Protect your Digital Stuff!
“What’s your Netflix password?” A friend asked one day when visiting for a weekend. I grabbed my phone, opened the 1Password app, and proceeded to recite the 13 characters generated by 1Password as my Netflix password.
“That’s weird.” My friend mumbled after a short pause. “I use the same password for everything.”
This is something that I hear all of the time — not just for passwords, but usernames, and security questions, too. Doing this makes digital identity theft easier than traditional identity theft, and in the day and age where more and more things are taking place online, using your dog’s name to log into your Netflix and bank account are sure fire ways to make yourself an easy target.
So now the question is, how do we make our online lives more secure without adding too much friction to getting into what we want?
Keep in mind there are plenty more options and methods out there you can use. There are two methods I prefer: first is using a Password Manager like LastPass, 1Password, Google Chrome’s Password Manager or Apple’s iCloud Keychain to store and manage all of the personal identifiable information you use on the internet. The second option is to use little tricks to create easy to remember passwords for the sites you use all of the time, while still ensuring they remain different.
A Password Manager is software and/or services that store passwords using encryption, and in order to gain access to your passwords, a Master Password is required to decrypt the entire database. Like the examples I mentioned above, Password Managers can all also be used on Smartphones and Tablets, so in essence, you need to remember only a single, ideally very strong password. The Password Manager remembers the 200 different logins, passwords, and Security Question answers you have created.
I have been using this method since 2008 and it has not let me down and it has made my digital life a whole lot easier to handle. When I am surfing with Safari or Chrome on a desktop or portable computer, and a new usernames or passwords is needed, the LastPass extension asks if I want to generate a random password, and then saves the information.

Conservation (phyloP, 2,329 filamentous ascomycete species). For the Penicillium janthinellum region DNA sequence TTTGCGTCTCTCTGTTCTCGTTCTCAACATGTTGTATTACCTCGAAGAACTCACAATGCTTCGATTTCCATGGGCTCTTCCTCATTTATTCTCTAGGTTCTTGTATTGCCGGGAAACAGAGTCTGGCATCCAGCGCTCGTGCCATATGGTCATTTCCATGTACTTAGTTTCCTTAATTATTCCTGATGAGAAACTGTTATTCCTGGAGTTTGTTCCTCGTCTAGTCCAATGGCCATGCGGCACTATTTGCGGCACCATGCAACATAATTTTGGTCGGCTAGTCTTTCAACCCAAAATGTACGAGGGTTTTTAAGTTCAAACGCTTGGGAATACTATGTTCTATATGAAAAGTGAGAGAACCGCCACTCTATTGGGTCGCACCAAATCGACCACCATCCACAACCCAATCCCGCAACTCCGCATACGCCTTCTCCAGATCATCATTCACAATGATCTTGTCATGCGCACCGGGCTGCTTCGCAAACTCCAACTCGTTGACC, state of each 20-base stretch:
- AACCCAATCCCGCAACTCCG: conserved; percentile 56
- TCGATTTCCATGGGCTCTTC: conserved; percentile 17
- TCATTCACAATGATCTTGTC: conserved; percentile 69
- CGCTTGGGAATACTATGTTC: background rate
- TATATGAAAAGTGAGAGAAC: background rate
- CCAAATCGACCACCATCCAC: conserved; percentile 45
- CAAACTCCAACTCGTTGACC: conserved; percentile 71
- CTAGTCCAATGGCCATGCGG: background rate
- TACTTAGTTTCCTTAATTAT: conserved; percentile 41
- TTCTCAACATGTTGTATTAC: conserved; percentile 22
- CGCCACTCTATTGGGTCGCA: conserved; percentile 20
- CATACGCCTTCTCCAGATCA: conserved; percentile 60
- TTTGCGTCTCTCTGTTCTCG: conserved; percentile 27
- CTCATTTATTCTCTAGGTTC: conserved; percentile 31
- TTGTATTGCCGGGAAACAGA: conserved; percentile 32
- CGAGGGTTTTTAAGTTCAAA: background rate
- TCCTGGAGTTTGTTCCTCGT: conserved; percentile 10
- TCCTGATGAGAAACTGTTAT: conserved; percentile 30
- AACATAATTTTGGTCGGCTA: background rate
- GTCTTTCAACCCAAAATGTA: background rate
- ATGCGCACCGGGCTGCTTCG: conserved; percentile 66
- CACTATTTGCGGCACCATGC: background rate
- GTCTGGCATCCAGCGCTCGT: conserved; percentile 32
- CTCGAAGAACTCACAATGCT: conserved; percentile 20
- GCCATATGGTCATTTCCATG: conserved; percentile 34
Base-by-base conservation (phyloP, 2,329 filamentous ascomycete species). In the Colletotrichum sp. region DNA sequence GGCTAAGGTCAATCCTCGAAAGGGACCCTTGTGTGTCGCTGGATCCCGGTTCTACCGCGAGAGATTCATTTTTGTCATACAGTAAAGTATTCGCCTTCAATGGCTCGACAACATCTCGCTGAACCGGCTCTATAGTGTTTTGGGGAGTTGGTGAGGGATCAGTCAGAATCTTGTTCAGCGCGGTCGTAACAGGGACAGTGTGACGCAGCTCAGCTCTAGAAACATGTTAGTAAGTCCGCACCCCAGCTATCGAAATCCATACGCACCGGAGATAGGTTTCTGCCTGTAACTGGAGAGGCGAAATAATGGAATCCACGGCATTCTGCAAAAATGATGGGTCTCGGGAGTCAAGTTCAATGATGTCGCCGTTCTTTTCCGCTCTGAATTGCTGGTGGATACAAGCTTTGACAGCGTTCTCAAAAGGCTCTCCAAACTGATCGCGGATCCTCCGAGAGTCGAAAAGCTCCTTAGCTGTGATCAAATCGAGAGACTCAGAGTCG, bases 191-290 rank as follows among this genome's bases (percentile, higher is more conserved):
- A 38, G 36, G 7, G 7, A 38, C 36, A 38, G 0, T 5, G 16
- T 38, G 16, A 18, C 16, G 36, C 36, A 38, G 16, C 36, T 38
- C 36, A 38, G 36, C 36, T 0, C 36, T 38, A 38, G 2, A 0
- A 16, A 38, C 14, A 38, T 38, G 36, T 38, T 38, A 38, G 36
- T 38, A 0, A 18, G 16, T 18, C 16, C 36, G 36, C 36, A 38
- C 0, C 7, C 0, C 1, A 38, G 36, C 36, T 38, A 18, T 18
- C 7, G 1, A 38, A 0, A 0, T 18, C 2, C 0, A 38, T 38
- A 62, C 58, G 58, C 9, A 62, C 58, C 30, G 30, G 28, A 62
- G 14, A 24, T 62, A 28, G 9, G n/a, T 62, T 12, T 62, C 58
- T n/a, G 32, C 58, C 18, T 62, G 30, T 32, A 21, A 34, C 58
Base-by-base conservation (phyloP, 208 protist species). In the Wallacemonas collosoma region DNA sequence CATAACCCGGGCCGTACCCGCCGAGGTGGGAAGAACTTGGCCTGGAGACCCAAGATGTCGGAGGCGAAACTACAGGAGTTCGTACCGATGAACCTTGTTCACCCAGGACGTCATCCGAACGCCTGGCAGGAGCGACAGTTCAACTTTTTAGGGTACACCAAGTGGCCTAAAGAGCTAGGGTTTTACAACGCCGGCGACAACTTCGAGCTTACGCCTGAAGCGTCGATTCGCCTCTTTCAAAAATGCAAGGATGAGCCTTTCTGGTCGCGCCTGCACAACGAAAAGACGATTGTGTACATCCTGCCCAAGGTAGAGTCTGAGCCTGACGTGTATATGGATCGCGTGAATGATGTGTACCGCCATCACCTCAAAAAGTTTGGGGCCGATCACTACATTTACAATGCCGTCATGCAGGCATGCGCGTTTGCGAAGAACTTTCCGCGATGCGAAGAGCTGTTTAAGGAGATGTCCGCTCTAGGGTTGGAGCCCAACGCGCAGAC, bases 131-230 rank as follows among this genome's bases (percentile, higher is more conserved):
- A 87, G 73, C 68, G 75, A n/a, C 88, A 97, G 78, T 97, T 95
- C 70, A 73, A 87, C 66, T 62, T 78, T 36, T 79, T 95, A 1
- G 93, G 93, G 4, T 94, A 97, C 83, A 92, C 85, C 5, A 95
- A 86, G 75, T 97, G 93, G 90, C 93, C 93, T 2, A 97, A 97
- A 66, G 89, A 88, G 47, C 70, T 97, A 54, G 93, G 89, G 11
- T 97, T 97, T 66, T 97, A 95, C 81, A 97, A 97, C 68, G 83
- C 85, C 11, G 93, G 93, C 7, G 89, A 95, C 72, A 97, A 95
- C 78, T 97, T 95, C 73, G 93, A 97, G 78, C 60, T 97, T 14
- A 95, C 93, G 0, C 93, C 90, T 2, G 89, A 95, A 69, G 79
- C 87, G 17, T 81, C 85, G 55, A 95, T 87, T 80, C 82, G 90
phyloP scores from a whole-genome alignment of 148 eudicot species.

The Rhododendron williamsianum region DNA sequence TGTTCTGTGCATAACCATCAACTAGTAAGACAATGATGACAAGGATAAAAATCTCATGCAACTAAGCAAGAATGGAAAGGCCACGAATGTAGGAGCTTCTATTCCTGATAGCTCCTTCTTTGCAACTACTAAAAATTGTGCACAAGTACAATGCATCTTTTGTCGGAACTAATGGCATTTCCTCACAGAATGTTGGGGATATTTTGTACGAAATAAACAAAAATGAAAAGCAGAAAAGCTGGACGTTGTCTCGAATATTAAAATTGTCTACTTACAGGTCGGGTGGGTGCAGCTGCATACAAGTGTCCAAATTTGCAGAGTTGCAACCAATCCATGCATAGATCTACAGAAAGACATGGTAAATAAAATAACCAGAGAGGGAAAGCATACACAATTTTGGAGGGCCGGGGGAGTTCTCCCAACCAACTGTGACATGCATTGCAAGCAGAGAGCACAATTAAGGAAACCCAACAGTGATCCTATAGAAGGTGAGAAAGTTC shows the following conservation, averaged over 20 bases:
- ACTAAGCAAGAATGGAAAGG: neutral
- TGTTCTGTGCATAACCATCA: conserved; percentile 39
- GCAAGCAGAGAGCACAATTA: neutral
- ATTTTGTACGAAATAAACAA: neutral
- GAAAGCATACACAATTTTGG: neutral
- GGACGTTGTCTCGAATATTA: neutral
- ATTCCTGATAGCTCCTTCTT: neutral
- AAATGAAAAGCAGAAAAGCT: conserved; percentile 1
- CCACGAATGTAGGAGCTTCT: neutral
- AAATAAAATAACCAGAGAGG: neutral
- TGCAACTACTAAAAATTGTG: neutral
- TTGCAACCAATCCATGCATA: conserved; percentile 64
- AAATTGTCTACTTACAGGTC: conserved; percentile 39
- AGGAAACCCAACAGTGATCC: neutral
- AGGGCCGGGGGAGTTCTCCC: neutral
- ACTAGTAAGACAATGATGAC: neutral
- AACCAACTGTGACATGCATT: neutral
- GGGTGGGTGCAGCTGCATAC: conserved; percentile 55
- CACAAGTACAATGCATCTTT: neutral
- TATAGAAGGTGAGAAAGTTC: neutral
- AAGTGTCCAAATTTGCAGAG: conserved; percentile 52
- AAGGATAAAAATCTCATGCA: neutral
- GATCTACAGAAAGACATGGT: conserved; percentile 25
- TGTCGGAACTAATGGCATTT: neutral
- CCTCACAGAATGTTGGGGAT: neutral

Some people may not be comfortable not knowing their passwords. In this digital age, when we don’t recall phone numbers, a Password Manager which features a two factor authentication will protect us, and allow us to focus on more things than whether the Netflix password has a capital ‘R’ or a lower case ‘r’.
It is a common practice use dictionary words with a mix of numbers when creating passwords. These can either be easily guessed if the thief knows who you are, or easily brute forced if the word can be found in any dictionary. So that password you have used for 5 years, Rover2014 is not a good password. Something closer to M2ndbdRim1fp2014 is complex enough, and would not be easily guessed.
“How could I ever remember that password?!” I can hear your minds all collectively exclaim. Easy! I chose a sentence and took the first letter out of every word, to create the password, and stuck a number on the back of it for good measure. My sentence was “My second bulldog Rover is my first favorite pet.” All I have to remember is that I replaced the numbers and tagged on the year at the end. I kept the same sentence structure so it is easy to remember where the capital letters are.